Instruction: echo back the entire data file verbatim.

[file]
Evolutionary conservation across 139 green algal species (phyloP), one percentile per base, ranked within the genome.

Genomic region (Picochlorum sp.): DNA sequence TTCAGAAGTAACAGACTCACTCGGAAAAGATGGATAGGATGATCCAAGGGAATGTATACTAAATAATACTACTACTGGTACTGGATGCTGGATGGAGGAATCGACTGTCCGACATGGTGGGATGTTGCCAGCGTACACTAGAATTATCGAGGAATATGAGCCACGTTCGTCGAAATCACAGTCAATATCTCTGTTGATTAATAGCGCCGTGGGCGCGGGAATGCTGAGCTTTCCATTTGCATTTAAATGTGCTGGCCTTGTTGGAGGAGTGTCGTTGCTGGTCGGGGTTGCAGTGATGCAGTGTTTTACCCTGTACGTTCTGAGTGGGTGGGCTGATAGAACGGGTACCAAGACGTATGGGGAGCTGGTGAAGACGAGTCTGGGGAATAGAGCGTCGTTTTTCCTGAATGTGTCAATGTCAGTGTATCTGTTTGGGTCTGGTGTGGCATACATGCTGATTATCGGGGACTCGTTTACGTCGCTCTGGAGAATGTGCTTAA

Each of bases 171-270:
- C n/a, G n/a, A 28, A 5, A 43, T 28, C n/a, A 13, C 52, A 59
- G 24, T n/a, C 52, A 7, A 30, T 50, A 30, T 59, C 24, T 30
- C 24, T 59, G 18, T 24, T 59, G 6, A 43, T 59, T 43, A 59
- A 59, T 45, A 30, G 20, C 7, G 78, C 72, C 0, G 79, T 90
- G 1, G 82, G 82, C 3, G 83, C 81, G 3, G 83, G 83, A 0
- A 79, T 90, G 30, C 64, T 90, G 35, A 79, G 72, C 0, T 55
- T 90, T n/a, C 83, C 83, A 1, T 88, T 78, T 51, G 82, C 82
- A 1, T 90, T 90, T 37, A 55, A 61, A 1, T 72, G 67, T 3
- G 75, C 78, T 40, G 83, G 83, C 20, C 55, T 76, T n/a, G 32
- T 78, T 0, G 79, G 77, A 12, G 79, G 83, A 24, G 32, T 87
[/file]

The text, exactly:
Evolutionary conservation across 139 green algal species (phyloP), one percentile per base, ranked within the genome.

Genomic region (Picochlorum sp.): DNA sequence TTCAGAAGTAACAGACTCACTCGGAAAAGATGGATAGGATGATCCAAGGGAATGTATACTAAATAATACTACTACTGGTACTGGATGCTGGATGGAGGAATCGACTGTCCGACATGGTGGGATGTTGCCAGCGTACACTAGAATTATCGAGGAATATGAGCCACGTTCGTCGAAATCACAGTCAATATCTCTGTTGATTAATAGCGCCGTGGGCGCGGGAATGCTGAGCTTTCCATTTGCATTTAAATGTGCTGGCCTTGTTGGAGGAGTGTCGTTGCTGGTCGGGGTTGCAGTGATGCAGTGTTTTACCCTGTACGTTCTGAGTGGGTGGGCTGATAGAACGGGTACCAAGACGTATGGGGAGCTGGTGAAGACGAGTCTGGGGAATAGAGCGTCGTTTTTCCTGAATGTGTCAATGTCAGTGTATCTGTTTGGGTCTGGTGTGGCATACATGCTGATTATCGGGGACTCGTTTACGTCGCTCTGGAGAATGTGCTTAA

Each of bases 171-270:
- C n/a, G n/a, A 28, A 5, A 43, T 28, C n/a, A 13, C 52, A 59
- G 24, T n/a, C 52, A 7, A 30, T 50, A 30, T 59, C 24, T 30
- C 24, T 59, G 18, T 24, T 59, G 6, A 43, T 59, T 43, A 59
- A 59, T 45, A 30, G 20, C 7, G 78, C 72, C 0, G 79, T 90
- G 1, G 82, G 82, C 3, G 83, C 81, G 3, G 83, G 83, A 0
- A 79, T 90, G 30, C 64, T 90, G 35, A 79, G 72, C 0, T 55
- T 90, T n/a, C 83, C 83, A 1, T 88, T 78, T 51, G 82, C 82
- A 1, T 90, T 90, T 37, A 55, A 61, A 1, T 72, G 67, T 3
- G 75, C 78, T 40, G 83, G 83, C 20, C 55, T 76, T n/a, G 32
- T 78, T 0, G 79, G 77, A 12, G 79, G 83, A 24, G 32, T 87